Originally, this unique training module is part of a two year general staff course of the German armed forces and focusses on the dynamics of civil-military cooperation – crucial in any UN-mission. But over the years it has grown into a multinational simulation of UN-missions that attracts participants from several countries and of various professional backgrounds, be it government, international organizations or NGOs.
The mornings of the first week started in the great lecture hall. There, everyone had the chance to listen to several UN and other international professionals, who shared their insights of years of experience. Such a “reality check” was very refreshing, highly interesting and sometimes disillusioning in regards to the theoretical knowledge presented in the course reader. Manfred Eisele and Julian Harston, both retired Assistant UN Secretary Generals, were just two of the various UN instructors, who mentored the participants during the training exercise. Anecdotes from missions such as in Sudan, Sierra Leone, East-Timor or the Golan Heights were intriguing as well as shocking.
The second half of the day kicked off with lunch in the officer’s mess, where the participants were able to continue conversations with fellow participants as well as with the lecturers. After lunch, the group split up into their respective seminar groups to familiarize themselves with one particular field crucial to a UN mission, such as humanitarian aid, gender, UNDP or national reconciliation. Those choices, as well as past experiences, lead to the role the participants were taking over during the second week’s simulation of a UN mission headquarter during which some of the MBA were set up in leadership positions: Jane Kranz was head of UNDP and Max Bolz the chief of staff of HQ 1.
In that second week, everyone had to show what they have learned in their self-study and during the first week. For this final week long simulation, UN-mission headquarters were set up, each with the same goal: To assess the conditions of the imaginary country of “Kolpoto”; a nation where the largest rebel group and the government both have asked for UN-support in order to help ending a decade long civil war and implementing a peace treaty. The task for the seminar participants was to assume their roles within each HQ’s department, be it as humanitarian coordinator, political advisor, civil affairs unit, military, or police, amongst others. From their respective positions, they had to coordinate amongst each other and evaluate the general situation in the country of “Kolpoto”. The ultimate goal was to produce an advanced-mission-report for the secretary general of the UN, providing a realistic assessment regarding the outlook and main objectives of a future UN-peacekeeping mission in that country. All had to be taken into account, from colonial past, to tribal divide, natural resources, literacy rates, gender equality, security, health, environment, infrastructure and potential influence by neighboring countries.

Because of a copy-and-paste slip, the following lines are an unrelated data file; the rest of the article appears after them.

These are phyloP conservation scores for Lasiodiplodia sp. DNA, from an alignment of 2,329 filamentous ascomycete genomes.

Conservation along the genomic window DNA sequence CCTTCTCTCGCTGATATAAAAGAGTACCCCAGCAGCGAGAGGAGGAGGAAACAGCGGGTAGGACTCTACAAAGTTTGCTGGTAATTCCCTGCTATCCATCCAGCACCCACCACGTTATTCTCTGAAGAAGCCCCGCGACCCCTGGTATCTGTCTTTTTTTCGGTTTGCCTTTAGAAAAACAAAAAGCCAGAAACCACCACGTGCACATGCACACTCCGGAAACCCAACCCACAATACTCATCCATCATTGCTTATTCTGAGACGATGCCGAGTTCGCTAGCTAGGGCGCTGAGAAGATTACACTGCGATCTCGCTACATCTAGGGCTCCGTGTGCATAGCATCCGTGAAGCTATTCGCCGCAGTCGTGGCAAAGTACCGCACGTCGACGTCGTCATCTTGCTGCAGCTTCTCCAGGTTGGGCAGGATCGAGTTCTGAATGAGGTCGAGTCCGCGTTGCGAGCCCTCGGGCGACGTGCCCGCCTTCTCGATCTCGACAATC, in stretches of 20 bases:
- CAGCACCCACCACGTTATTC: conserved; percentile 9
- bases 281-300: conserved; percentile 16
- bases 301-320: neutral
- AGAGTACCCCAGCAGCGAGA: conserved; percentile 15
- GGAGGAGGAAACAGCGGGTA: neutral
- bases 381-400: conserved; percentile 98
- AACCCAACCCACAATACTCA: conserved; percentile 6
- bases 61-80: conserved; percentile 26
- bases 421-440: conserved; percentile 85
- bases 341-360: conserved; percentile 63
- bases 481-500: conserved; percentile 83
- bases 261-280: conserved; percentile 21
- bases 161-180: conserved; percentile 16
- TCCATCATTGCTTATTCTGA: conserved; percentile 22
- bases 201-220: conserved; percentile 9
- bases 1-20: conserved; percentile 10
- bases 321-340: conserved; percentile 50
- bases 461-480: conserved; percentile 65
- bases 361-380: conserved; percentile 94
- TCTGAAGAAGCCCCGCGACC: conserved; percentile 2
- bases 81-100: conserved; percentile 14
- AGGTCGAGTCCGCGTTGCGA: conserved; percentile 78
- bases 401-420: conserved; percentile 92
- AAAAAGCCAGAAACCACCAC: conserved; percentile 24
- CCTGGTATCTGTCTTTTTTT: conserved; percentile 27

It was lively and sometimes very stressful, but, according to the mentors who all have been on several real missions, an overall very realistic simulation.
The MBA in CSR & NGO Management students took a lot from that unique experience: They learned about the inner workings of a multi-layered international group of professionals and saw firsthand that they were more than capable of providing valuable inputs to such a group, also in leadership positions.
The new students of the 2016 batch of the MBA in CSR & NGO Management are already looking forward to the “UN Peacekeeping Operations” training next year.